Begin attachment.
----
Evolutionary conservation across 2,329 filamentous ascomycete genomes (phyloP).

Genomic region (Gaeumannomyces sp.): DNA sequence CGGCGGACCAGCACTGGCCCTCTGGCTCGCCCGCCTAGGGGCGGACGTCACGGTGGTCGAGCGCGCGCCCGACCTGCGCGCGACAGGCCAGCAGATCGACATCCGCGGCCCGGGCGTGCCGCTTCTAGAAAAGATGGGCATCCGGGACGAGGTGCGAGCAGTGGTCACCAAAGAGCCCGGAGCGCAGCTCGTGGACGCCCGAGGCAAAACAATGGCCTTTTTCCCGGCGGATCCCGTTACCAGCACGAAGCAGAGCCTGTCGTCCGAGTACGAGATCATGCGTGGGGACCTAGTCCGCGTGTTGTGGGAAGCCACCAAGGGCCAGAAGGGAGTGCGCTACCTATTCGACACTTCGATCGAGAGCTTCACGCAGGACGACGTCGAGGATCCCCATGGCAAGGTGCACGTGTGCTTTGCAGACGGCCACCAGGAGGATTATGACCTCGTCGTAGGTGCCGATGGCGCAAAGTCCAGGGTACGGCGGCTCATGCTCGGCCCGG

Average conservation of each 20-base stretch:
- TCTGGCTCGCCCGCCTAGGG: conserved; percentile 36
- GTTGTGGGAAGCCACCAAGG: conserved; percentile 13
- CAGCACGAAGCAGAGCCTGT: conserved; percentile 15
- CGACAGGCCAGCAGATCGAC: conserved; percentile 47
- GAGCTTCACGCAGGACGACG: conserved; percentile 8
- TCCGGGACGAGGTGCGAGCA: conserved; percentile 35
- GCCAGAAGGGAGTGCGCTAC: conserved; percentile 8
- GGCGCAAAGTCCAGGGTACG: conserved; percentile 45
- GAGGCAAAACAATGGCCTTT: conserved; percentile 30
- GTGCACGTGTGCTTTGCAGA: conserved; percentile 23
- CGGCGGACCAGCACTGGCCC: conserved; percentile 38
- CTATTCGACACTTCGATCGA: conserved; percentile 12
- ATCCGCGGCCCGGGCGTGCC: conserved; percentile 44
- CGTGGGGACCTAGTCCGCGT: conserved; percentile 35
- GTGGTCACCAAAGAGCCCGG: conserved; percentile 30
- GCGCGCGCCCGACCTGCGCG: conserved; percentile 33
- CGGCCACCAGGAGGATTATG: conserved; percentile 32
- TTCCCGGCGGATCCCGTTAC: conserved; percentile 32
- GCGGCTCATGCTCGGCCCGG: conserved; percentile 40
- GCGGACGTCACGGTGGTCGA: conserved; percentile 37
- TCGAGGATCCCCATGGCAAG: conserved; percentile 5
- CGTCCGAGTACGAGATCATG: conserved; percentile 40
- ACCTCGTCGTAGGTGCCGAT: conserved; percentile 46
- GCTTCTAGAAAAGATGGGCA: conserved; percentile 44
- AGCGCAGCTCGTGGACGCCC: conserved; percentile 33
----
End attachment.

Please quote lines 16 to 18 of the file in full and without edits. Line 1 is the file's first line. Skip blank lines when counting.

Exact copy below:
- ATCCGCGGCCCGGGCGTGCC: conserved; percentile 44
- CGTGGGGACCTAGTCCGCGT: conserved; percentile 35
- GTGGTCACCAAAGAGCCCGG: conserved; percentile 30